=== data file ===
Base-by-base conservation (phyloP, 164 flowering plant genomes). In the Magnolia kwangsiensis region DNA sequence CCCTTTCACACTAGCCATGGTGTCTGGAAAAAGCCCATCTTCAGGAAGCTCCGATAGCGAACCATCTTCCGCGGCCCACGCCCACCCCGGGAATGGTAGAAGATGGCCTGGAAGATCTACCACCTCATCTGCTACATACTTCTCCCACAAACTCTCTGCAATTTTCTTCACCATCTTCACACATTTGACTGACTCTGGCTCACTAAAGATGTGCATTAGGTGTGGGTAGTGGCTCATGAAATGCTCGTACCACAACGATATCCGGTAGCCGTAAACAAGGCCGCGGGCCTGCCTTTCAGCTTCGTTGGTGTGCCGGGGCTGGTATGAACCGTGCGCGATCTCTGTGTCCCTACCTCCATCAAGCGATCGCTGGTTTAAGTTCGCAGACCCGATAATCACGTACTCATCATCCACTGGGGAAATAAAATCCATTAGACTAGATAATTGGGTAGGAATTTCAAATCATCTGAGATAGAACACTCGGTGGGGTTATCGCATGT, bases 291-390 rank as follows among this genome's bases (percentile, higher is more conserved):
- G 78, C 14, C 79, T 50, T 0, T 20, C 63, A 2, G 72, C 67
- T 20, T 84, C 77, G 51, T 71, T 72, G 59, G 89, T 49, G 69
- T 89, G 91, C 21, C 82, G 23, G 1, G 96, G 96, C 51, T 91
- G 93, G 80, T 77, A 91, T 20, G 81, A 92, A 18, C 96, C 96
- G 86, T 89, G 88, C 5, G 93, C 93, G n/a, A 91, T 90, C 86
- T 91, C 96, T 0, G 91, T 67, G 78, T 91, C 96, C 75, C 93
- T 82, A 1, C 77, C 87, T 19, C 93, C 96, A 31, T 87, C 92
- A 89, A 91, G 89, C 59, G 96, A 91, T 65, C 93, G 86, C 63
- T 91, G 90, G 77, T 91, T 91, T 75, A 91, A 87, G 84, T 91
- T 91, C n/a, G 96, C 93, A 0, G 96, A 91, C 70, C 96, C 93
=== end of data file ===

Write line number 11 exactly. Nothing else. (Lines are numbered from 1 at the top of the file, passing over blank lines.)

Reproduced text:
- T 91, C n/a, G 96, C 93, A 0, G 96, A 91, C 70, C 96, C 93